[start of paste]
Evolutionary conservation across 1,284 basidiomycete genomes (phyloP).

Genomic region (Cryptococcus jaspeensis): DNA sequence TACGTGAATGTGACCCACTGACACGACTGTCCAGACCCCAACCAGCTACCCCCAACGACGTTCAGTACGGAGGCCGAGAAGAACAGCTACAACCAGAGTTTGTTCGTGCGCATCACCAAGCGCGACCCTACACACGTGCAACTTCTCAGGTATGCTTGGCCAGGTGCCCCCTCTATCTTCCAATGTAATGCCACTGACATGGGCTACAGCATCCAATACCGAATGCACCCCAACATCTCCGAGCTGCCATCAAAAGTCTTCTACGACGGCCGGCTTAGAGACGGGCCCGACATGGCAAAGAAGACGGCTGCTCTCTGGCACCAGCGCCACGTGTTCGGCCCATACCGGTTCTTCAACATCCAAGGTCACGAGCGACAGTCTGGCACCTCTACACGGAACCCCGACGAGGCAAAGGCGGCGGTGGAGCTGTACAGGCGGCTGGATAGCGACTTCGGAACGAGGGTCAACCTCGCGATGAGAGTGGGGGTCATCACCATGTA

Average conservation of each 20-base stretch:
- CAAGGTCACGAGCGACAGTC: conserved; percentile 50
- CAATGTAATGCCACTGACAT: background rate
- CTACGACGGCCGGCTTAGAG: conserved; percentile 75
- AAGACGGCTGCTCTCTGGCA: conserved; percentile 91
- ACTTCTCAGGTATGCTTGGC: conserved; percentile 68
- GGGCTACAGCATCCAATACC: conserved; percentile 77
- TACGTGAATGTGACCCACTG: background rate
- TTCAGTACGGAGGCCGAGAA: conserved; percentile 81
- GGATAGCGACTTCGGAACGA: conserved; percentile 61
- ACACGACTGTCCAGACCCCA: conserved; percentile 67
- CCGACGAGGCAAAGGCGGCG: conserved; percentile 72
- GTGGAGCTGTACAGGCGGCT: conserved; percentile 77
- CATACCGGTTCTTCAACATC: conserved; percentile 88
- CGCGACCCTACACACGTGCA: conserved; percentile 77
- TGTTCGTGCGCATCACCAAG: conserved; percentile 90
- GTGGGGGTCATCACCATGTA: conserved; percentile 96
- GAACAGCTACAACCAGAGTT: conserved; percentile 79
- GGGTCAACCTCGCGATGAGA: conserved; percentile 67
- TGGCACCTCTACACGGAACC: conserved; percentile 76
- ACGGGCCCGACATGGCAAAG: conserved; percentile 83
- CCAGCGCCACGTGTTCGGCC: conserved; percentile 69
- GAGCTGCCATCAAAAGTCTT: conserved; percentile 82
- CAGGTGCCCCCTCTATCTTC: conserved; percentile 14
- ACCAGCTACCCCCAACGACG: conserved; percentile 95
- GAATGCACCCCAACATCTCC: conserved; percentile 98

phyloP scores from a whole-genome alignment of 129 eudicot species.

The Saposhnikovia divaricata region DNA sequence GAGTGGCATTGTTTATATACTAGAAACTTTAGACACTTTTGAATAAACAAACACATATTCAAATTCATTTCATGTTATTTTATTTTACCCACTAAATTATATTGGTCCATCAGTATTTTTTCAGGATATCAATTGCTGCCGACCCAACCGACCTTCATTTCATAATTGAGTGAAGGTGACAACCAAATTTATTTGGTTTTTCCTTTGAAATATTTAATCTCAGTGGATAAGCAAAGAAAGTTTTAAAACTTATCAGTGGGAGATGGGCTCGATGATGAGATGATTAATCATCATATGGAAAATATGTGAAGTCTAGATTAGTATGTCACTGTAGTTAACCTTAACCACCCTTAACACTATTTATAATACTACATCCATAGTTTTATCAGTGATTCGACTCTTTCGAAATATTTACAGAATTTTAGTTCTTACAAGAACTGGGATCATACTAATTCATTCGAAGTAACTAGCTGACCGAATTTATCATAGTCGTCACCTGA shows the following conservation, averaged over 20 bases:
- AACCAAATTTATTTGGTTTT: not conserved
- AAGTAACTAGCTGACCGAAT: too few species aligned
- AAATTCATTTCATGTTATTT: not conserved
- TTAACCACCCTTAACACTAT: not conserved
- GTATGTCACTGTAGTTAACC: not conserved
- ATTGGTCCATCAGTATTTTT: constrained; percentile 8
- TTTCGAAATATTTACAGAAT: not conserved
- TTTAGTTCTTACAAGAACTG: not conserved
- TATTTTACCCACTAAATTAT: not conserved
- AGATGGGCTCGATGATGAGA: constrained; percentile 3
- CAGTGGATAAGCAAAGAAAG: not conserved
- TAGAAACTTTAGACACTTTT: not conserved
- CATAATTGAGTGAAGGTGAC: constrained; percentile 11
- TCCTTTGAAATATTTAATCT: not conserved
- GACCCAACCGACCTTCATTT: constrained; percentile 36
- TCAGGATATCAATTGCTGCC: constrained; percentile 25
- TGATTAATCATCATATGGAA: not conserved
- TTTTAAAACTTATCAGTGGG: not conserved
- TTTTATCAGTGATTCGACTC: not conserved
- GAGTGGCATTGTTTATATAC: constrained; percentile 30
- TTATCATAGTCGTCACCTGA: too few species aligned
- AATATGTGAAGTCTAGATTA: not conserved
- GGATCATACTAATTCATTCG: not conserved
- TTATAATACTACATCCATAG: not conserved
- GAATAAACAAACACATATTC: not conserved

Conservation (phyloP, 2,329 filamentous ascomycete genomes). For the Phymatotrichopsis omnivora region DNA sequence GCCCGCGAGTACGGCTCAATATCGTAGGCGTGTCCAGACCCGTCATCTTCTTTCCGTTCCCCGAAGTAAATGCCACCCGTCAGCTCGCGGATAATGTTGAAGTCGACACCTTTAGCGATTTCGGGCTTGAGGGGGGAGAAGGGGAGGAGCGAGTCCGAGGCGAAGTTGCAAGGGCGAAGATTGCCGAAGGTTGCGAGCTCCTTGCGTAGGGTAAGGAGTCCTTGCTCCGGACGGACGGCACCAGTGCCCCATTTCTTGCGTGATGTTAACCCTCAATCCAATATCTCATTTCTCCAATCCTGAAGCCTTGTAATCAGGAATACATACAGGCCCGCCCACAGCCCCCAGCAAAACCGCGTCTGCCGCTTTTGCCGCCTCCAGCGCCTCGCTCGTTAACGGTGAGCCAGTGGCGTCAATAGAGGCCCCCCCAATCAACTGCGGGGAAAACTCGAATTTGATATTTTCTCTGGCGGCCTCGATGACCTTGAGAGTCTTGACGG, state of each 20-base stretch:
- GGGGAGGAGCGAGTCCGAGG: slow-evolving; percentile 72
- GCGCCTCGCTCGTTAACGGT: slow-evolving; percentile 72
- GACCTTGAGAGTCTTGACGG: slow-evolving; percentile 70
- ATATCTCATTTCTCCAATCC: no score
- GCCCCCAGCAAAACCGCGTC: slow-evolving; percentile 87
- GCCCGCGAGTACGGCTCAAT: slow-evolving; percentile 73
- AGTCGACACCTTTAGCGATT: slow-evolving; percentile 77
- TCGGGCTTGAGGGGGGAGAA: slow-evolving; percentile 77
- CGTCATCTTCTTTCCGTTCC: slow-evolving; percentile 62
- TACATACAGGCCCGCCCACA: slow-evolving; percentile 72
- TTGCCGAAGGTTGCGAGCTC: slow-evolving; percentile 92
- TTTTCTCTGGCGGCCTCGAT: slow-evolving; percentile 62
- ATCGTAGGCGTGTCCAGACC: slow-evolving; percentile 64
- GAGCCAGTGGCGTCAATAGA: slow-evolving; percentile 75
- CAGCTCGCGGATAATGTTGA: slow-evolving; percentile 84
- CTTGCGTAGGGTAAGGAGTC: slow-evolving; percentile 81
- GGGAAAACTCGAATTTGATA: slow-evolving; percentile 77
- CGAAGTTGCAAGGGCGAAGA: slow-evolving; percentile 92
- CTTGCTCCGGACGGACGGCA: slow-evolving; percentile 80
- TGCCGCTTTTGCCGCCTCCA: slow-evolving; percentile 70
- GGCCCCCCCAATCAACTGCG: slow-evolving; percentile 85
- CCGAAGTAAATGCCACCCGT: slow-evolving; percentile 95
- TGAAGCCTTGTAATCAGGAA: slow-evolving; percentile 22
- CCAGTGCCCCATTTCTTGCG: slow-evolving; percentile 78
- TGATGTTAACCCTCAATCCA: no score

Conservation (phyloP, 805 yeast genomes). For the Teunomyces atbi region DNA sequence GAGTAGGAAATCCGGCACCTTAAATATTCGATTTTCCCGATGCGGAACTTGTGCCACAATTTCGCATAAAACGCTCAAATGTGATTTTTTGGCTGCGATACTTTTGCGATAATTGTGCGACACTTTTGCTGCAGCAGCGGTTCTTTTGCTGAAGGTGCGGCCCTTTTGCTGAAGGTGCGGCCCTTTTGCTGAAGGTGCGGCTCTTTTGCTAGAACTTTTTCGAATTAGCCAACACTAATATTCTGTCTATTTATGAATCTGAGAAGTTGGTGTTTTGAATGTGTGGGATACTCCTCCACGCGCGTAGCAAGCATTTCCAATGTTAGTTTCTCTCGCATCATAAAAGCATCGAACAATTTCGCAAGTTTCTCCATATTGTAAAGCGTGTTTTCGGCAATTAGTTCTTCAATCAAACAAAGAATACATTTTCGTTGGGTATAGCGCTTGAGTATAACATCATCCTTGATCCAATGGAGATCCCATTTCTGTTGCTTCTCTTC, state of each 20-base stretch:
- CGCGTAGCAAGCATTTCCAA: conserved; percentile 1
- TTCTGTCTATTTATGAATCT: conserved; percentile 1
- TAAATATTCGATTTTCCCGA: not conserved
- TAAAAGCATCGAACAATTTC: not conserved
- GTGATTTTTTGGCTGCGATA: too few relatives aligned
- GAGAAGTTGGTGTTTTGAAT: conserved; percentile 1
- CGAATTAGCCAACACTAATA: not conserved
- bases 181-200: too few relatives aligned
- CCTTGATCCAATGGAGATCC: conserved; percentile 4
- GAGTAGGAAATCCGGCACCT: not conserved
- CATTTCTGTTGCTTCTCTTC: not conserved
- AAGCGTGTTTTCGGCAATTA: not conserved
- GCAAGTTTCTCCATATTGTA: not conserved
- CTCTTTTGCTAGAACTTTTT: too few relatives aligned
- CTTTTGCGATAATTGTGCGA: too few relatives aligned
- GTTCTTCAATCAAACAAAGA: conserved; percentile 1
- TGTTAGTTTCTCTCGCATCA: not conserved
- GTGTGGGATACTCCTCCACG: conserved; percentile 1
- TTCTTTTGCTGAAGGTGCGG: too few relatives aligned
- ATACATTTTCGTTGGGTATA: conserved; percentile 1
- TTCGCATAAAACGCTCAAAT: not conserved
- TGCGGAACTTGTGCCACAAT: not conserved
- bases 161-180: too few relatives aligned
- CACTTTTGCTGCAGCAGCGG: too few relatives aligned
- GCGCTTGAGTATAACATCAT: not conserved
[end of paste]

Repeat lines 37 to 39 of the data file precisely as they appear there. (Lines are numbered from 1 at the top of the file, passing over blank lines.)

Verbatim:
- TTTCGAAATATTTACAGAAT: not conserved
- TTTAGTTCTTACAAGAACTG: not conserved
- TATTTTACCCACTAAATTAT: not conserved